On September 17, the Federal Reserve released two hypothetical scenarios for a second round of bank stress tests. Earlier this year, the Federal Reserve had performed a first round of stress tests that found large banks were well-capitalized under a range of hypothetical events. A second round of stress testing is being conducted due to uncertainty resulting from the COVID-19 pandemic. The Federal Reserve will test large banks against two scenarios featuring severe recessions. The first scenario is referred to as "severely adverse” and features the unemployment rate peaking at 12.5% at the end of 2021 and then declining to about 7.5% by the end of the scenario’s timeframe. In the “severely adverse” scenario, gross domestic product declines about 3% from the third quarter of 2020 through the fourth quarter of 2021. This scenario also features a sharp slowdown abroad. The second scenario is referred to as "alternative severe" and features an unemployment rate that peaks at 11% by the end of 2020 but stays elevated and only declines to 9% by the end of the scenario’s timeframe. In the “alternative severe” scenario, gross domestic product declines about 2.5% from the third to the fourth quarter of 2020. Both scenarios also include a global market shock component for banks with large trading operations. These banks, as well as certain banks with substantial processing operations, will also be required to incorporate the default of their largest counterparty. Each scenario includes 28 variables covering domestic and international economic activity. The Federal Reserve will release the results of the banks' performance under both scenarios by the end of this year.
OCC Clarifies That Federally Chartered Banks and Thrifts May Engage in Certain Stablecoin Activities
On September 21, the Office of the Comptroller of the Currency (OCC) published an interpretive letter clarifying the authority of national banks and federal savings associations to hold “reserves” on behalf of customers who issue certain stablecoins (cryptocurrency backed by an asset such as a fiat currency, including U.S. dollars or other foreign currency). The letter concludes that national banks and federal savings associations may hold “reserves” on behalf of customers who issue stablecoins, in situations where the coins are held in hosted wallets. The letter addresses the use of stablecoins backed by a single fiat currency on a one-to-one basis where the bank verifies at least daily that reserve account balances meet or exceed the number of the issuer's outstanding stablecoins.
Wyoming Grants First SPDI Charter
On September 16, the Wyoming Division of Banking granted its first special purpose depository institution (SPDI) charter to a subsidiary of Kraken, the cryptocurrency exchange. A SPDI is a type of Wyoming-chartered depository institution specifically designed to provide banking services to blockchain innovators. SPDIs are not required to obtain federal deposit insurance, and they are limited in their ability to accept deposits and make loans. SPDIs may conduct other activities usual or incidental to the business of banking, such as providing custody services and exercising fiduciary powers. These capabilities make SPDI charters attractive options for digital asset service providers wishing to decrease their reliance on third parties for services critical to their platforms without themselves necessarily becoming “banks” for purposes of the Bank Holding Company Act of 1956.
SEC Issues CD&I On Disclosure of Benefits Provided to Executive Officers Because of the COVID-19 Pandemic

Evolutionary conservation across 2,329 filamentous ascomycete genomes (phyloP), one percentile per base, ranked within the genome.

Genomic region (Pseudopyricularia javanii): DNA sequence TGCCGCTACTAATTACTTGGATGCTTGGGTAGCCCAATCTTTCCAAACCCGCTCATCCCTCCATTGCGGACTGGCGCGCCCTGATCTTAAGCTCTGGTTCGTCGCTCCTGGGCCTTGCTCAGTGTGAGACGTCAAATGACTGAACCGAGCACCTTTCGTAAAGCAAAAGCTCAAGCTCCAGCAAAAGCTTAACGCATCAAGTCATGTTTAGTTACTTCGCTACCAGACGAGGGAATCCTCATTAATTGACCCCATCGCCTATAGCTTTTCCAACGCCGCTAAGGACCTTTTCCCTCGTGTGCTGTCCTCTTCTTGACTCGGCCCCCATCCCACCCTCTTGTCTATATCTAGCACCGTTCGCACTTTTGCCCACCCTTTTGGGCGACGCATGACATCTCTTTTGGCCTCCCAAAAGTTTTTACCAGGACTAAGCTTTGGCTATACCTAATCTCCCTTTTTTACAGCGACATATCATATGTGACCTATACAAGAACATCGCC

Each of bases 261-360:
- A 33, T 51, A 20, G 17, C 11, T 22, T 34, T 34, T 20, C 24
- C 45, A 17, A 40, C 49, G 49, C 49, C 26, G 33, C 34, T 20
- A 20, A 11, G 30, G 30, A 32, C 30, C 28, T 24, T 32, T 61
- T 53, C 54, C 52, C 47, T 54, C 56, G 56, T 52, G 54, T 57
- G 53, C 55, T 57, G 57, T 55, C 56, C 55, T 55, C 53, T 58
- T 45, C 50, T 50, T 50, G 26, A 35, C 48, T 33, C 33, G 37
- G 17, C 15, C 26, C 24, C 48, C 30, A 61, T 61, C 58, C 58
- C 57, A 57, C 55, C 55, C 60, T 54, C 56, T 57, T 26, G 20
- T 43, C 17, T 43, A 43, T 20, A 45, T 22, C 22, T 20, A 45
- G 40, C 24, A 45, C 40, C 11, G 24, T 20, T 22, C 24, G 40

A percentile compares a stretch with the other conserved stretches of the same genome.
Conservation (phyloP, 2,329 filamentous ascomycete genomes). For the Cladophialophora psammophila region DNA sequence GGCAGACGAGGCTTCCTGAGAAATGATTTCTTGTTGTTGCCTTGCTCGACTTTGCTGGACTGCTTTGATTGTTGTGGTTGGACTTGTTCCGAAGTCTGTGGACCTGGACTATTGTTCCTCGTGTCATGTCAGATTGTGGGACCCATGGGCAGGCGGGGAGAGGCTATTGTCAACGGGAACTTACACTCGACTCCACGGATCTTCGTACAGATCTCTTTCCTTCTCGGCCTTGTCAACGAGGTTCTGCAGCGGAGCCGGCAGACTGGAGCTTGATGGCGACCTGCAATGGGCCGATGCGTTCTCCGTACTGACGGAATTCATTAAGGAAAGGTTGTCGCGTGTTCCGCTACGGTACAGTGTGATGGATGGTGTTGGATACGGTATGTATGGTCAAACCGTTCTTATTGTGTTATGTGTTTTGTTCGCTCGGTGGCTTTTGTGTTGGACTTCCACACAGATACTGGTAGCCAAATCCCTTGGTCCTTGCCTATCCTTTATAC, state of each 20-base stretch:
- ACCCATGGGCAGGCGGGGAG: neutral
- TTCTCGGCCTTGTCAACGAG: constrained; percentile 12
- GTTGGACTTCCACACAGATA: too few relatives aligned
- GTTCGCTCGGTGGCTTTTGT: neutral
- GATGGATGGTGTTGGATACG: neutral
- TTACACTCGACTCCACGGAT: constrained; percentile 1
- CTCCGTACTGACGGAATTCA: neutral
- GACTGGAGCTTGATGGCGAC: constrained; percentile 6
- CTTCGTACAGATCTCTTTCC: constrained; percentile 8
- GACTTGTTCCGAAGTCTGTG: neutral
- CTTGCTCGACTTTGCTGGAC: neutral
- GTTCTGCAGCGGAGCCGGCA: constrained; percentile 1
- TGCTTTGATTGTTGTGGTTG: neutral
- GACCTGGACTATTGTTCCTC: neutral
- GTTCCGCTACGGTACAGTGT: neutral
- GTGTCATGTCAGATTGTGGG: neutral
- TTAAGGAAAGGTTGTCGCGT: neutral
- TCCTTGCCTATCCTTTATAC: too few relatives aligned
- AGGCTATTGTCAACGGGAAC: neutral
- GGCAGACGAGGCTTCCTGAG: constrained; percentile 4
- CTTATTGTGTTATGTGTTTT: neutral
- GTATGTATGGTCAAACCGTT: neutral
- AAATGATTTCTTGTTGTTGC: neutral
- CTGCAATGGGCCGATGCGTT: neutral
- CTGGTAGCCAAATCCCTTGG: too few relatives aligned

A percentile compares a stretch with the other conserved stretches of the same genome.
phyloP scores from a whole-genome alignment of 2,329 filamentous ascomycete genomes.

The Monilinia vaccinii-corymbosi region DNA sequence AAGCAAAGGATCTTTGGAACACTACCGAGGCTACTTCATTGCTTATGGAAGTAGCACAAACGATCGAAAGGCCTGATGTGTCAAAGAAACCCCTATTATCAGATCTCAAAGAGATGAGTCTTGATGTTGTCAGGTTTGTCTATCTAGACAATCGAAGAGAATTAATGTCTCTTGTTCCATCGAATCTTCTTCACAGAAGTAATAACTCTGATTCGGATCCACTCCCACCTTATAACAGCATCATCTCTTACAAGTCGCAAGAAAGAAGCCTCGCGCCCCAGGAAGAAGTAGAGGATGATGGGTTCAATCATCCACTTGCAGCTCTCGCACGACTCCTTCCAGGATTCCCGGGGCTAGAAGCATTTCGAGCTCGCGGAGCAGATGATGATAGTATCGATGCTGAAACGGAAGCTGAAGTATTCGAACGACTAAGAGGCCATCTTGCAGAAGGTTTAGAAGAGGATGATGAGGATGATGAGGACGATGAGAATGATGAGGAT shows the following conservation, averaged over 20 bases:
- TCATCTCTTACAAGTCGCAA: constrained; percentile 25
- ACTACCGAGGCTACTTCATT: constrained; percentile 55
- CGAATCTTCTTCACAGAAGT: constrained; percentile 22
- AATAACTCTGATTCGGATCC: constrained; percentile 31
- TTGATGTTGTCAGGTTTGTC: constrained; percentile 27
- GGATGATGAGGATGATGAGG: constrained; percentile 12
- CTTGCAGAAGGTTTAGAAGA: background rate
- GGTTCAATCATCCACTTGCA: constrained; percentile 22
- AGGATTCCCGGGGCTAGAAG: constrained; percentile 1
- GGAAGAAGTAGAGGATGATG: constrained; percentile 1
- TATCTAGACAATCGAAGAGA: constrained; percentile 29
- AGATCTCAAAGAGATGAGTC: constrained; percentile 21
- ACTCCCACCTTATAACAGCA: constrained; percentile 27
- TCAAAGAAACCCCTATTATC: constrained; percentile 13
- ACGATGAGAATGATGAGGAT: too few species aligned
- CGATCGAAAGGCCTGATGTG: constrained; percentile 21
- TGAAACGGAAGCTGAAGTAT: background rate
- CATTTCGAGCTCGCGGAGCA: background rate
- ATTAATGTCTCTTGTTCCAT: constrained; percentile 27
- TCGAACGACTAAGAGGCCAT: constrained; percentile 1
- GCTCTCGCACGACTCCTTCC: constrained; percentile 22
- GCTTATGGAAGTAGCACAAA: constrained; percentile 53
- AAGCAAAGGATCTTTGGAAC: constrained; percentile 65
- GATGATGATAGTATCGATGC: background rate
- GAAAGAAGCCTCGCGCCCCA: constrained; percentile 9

The staff of the SEC’s Division of Corporation Finance has issued a new compliance and disclosure interpretation under the Regulation S-K Compliance & Disclosure Interpretations (C&DIs) to provide guidance on whether benefits provided to executive officers because of the COVID-19 pandemic are perquisites or personal benefits under Item 402(c)(2)(ix)(A) of Regulation S-K. This question, which may be relevant for many companies this year, can affect determinations of disclosable executive compensation and determinations of which executive officers are “named executive officers” under Item 402. The C&DI states that the two-step analysis contained in Release 33-8732A, which will depend on the specific facts involved, applies to these determinations:
- An item that is “integrally and directly” related to performance of an executive’s duties is not a perquisite or personal benefit.
- An item that provides a direct or indirect benefit to the executive and has a personal aspect is a perquisite or personal benefit, even if it has a business purpose or was provided for the company’s convenience, unless the item is generally available to all employees on a non-discriminatory basis.
Federal Reserve Revises FAQs on Main Street Lending Program
On September 18, the Federal Reserve updated its frequently asked questions (FAQ) to clarify expectations regarding lender underwriting for the Main Street Lending Program (MSLP). The revised FAQ emphasize that lenders should consider both a borrower's pre-pandemic condition and post-pandemic prospects during the underwriting process. Importantly, the FAQ also clarified that “supervisors will not criticize eligible lenders for originating Main Street loans in accordance with the program’s requirements, including cases where such loans are considered non-pass at the time of origination, provided these weaknesses stem from the pandemic and are expected to be temporary or if such loans are part of a bank’s prudent risk mitigation strategy for an existing borrower.”
California Legislature Passes Bill Expanding Consumer Financial Protection Oversight
On August 31, the California Legislature passed Assembly Bill No. 1864 (AB-1864) and sent the bill to California Governor Gavin Newsom for his expected approval. For an overview of some of AB-1864’s key provisions, read the LenderLaw Watch blog.
LITIGATION AND ENFORCEMENT
NYSDFS Files Charges Against Debt Collector for Failing to Substantiate Debts
On September 16, the New York State Department of Financial Services announced that it had filed a statement of charges against a debt collector over the debt collector’s alleged failure to comply with New York State’s Debt Collection Regulation, Part 1 of Title 23 of the New York Codes, Rules, and Regulations. Read the Consumer Finance Enforcement Watch blog to learn more.